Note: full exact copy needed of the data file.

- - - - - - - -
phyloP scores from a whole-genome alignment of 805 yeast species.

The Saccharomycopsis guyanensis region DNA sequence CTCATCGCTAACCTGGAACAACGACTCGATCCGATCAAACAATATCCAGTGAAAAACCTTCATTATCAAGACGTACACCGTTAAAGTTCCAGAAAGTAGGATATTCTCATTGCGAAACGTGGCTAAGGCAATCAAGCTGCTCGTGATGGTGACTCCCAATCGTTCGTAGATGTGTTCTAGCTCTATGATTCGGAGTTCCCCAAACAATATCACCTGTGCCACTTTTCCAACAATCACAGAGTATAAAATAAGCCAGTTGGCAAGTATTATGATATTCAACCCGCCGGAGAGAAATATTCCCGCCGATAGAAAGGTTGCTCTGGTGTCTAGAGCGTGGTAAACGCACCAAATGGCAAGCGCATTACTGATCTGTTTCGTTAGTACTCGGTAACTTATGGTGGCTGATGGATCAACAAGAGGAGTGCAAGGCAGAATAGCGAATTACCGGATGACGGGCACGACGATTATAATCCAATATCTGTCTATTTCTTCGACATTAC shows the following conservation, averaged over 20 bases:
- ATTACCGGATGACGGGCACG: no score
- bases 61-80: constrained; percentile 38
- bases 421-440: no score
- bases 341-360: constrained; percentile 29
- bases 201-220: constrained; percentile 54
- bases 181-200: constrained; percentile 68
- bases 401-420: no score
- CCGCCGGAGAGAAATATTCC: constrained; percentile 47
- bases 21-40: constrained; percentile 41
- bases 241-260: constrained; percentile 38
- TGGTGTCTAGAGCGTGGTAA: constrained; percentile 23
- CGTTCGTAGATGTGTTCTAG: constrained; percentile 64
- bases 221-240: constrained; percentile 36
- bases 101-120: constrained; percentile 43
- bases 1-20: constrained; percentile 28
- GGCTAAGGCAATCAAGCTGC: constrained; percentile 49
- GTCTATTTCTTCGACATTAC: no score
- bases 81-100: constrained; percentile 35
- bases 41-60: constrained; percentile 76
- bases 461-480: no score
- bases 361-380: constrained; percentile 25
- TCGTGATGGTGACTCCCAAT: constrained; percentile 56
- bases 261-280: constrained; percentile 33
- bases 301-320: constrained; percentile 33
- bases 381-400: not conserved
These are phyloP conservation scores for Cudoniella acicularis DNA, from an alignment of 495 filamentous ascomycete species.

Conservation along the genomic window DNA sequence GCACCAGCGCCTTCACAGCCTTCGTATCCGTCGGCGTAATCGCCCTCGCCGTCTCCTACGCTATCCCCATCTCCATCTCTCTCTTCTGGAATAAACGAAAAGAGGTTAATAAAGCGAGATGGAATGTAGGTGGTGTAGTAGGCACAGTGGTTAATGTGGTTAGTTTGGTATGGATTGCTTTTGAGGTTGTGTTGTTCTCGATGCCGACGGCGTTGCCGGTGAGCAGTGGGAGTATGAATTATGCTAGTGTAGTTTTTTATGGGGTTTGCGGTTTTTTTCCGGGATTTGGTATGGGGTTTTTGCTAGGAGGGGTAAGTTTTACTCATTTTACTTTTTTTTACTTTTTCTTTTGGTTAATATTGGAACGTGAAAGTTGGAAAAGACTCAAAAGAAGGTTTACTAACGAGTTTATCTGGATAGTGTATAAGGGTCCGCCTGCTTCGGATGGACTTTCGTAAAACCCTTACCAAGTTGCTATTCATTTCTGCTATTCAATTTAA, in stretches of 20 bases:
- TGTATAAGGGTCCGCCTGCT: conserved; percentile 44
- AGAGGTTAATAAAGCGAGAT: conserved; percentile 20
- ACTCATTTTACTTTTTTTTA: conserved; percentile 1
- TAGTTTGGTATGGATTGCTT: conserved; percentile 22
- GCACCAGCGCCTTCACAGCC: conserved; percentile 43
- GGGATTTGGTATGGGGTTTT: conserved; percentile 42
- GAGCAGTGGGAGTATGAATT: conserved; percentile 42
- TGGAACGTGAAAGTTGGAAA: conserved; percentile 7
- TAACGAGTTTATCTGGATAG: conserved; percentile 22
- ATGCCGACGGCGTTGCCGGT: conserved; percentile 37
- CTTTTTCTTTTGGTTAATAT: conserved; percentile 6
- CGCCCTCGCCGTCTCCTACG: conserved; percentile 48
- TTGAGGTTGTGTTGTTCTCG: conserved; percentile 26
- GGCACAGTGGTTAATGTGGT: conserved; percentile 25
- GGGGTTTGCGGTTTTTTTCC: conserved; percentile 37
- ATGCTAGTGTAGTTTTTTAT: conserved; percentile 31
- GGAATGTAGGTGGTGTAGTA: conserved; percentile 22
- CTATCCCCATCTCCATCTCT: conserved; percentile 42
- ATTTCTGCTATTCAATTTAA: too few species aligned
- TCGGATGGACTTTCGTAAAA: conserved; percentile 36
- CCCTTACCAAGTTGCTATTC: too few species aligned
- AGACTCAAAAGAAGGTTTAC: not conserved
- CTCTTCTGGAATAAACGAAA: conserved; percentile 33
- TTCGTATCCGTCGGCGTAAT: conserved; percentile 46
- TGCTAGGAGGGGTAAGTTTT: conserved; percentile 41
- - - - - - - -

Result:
phyloP scores from a whole-genome alignment of 805 yeast species.

The Saccharomycopsis guyanensis region DNA sequence CTCATCGCTAACCTGGAACAACGACTCGATCCGATCAAACAATATCCAGTGAAAAACCTTCATTATCAAGACGTACACCGTTAAAGTTCCAGAAAGTAGGATATTCTCATTGCGAAACGTGGCTAAGGCAATCAAGCTGCTCGTGATGGTGACTCCCAATCGTTCGTAGATGTGTTCTAGCTCTATGATTCGGAGTTCCCCAAACAATATCACCTGTGCCACTTTTCCAACAATCACAGAGTATAAAATAAGCCAGTTGGCAAGTATTATGATATTCAACCCGCCGGAGAGAAATATTCCCGCCGATAGAAAGGTTGCTCTGGTGTCTAGAGCGTGGTAAACGCACCAAATGGCAAGCGCATTACTGATCTGTTTCGTTAGTACTCGGTAACTTATGGTGGCTGATGGATCAACAAGAGGAGTGCAAGGCAGAATAGCGAATTACCGGATGACGGGCACGACGATTATAATCCAATATCTGTCTATTTCTTCGACATTAC shows the following conservation, averaged over 20 bases:
- ATTACCGGATGACGGGCACG: no score
- bases 61-80: constrained; percentile 38
- bases 421-440: no score
- bases 341-360: constrained; percentile 29
- bases 201-220: constrained; percentile 54
- bases 181-200: constrained; percentile 68
- bases 401-420: no score
- CCGCCGGAGAGAAATATTCC: constrained; percentile 47
- bases 21-40: constrained; percentile 41
- bases 241-260: constrained; percentile 38
- TGGTGTCTAGAGCGTGGTAA: constrained; percentile 23
- CGTTCGTAGATGTGTTCTAG: constrained; percentile 64
- bases 221-240: constrained; percentile 36
- bases 101-120: constrained; percentile 43
- bases 1-20: constrained; percentile 28
- GGCTAAGGCAATCAAGCTGC: constrained; percentile 49
- GTCTATTTCTTCGACATTAC: no score
- bases 81-100: constrained; percentile 35
- bases 41-60: constrained; percentile 76
- bases 461-480: no score
- bases 361-380: constrained; percentile 25
- TCGTGATGGTGACTCCCAAT: constrained; percentile 56
- bases 261-280: constrained; percentile 33
- bases 301-320: constrained; percentile 33
- bases 381-400: not conserved
These are phyloP conservation scores for Cudoniella acicularis DNA, from an alignment of 495 filamentous ascomycete species.

Conservation along the genomic window DNA sequence GCACCAGCGCCTTCACAGCCTTCGTATCCGTCGGCGTAATCGCCCTCGCCGTCTCCTACGCTATCCCCATCTCCATCTCTCTCTTCTGGAATAAACGAAAAGAGGTTAATAAAGCGAGATGGAATGTAGGTGGTGTAGTAGGCACAGTGGTTAATGTGGTTAGTTTGGTATGGATTGCTTTTGAGGTTGTGTTGTTCTCGATGCCGACGGCGTTGCCGGTGAGCAGTGGGAGTATGAATTATGCTAGTGTAGTTTTTTATGGGGTTTGCGGTTTTTTTCCGGGATTTGGTATGGGGTTTTTGCTAGGAGGGGTAAGTTTTACTCATTTTACTTTTTTTTACTTTTTCTTTTGGTTAATATTGGAACGTGAAAGTTGGAAAAGACTCAAAAGAAGGTTTACTAACGAGTTTATCTGGATAGTGTATAAGGGTCCGCCTGCTTCGGATGGACTTTCGTAAAACCCTTACCAAGTTGCTATTCATTTCTGCTATTCAATTTAA, in stretches of 20 bases:
- TGTATAAGGGTCCGCCTGCT: conserved; percentile 44
- AGAGGTTAATAAAGCGAGAT: conserved; percentile 20
- ACTCATTTTACTTTTTTTTA: conserved; percentile 1
- TAGTTTGGTATGGATTGCTT: conserved; percentile 22
- GCACCAGCGCCTTCACAGCC: conserved; percentile 43
- GGGATTTGGTATGGGGTTTT: conserved; percentile 42
- GAGCAGTGGGAGTATGAATT: conserved; percentile 42
- TGGAACGTGAAAGTTGGAAA: conserved; percentile 7
- TAACGAGTTTATCTGGATAG: conserved; percentile 22
- ATGCCGACGGCGTTGCCGGT: conserved; percentile 37
- CTTTTTCTTTTGGTTAATAT: conserved; percentile 6
- CGCCCTCGCCGTCTCCTACG: conserved; percentile 48
- TTGAGGTTGTGTTGTTCTCG: conserved; percentile 26
- GGCACAGTGGTTAATGTGGT: conserved; percentile 25
- GGGGTTTGCGGTTTTTTTCC: conserved; percentile 37
- ATGCTAGTGTAGTTTTTTAT: conserved; percentile 31
- GGAATGTAGGTGGTGTAGTA: conserved; percentile 22
- CTATCCCCATCTCCATCTCT: conserved; percentile 42
- ATTTCTGCTATTCAATTTAA: too few species aligned
- TCGGATGGACTTTCGTAAAA: conserved; percentile 36
- CCCTTACCAAGTTGCTATTC: too few species aligned
- AGACTCAAAAGAAGGTTTAC: not conserved
- CTCTTCTGGAATAAACGAAA: conserved; percentile 33
- TTCGTATCCGTCGGCGTAAT: conserved; percentile 46
- TGCTAGGAGGGGTAAGTTTT: conserved; percentile 41